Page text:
Radioisotopes used for dating
Table 15.5 "Some Radioactive Isotopes with Medical Applications" lists several radioactive isotopes and their medical uses.
In addition to the direct application of radioactive isotopes to diseased tissue, the gamma ray emissions of some isotopes can be directed toward the tissue to be destroyed.
Technetium-99 can also be used to test thyroid function.
Bones, the heart, the brain, the liver, the lungs, and many other organs can be imaged in similar ways by using the appropriate radioactive isotope.
Once a living thing dies, it no longer acquires carbon-14; as time passes the carbon-14 that was in the tissues decays.
(The half-life of carbon-14 is 5,370 y.) If a once-living artifact is discovered and analyzed many years after its death and the remaining carbon-14 is compared to the known constant level, an approximate age of the artifact can be determined.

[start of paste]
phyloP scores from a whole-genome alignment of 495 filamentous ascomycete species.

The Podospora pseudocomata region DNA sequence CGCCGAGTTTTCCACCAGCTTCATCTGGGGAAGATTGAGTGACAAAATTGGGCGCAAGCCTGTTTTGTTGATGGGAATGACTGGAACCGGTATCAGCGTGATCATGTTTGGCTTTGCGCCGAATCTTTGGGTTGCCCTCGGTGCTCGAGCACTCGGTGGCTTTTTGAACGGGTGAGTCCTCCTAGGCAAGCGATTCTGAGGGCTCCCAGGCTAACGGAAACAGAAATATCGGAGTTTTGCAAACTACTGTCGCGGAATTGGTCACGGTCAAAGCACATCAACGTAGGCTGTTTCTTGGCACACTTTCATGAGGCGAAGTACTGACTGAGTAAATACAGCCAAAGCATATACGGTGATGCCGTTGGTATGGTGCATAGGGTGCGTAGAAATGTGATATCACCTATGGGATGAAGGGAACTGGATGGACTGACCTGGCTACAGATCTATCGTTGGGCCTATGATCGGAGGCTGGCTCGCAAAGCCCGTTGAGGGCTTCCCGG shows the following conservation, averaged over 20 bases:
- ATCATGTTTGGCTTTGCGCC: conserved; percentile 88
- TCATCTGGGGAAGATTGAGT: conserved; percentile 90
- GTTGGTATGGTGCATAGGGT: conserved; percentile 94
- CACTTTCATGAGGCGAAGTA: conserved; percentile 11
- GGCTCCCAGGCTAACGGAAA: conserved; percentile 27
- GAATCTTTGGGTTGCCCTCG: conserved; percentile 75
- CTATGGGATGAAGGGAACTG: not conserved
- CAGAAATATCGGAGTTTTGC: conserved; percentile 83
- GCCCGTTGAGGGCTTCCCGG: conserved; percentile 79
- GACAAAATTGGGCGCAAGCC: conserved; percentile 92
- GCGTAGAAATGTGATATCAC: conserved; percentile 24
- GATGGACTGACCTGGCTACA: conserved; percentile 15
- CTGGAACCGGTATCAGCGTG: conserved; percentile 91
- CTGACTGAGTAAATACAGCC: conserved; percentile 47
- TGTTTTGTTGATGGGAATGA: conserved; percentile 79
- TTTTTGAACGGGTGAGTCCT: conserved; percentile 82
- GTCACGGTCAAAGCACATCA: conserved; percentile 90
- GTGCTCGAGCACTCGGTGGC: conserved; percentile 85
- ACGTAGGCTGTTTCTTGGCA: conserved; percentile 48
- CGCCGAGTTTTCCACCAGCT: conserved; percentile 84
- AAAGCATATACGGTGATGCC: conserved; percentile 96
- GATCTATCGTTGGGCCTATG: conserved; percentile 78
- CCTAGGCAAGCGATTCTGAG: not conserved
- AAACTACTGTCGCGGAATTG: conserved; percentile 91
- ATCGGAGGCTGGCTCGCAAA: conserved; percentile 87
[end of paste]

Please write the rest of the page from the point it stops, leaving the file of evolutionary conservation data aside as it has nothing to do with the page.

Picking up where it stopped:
One example of a diagnostic application is using radioactive iodine-131 to test for thyroid activity (Figure 15.4 "Medical Diagnostics").The radiation emitted by some radioactive substances can be used to kill microorganisms on a variety of foodstuffs, extending the shelf life of these products.Produce such as tomatoes, mushrooms, sprouts, and berries are irradiated with the emissions from cobalt-60 or cesium-137.For example, if a thyroid tumor were detected, a much larger infusion (thousands of rem, as opposed to a diagnostic dose of less than 40 rem) of iodine-131 could help destroy the tumor cells.Similarly, radioactive strontium is used to not only detect but also ease the pain of bone cancers.
We know these steps because researchers followed the progress of carbon-14 throughout the process.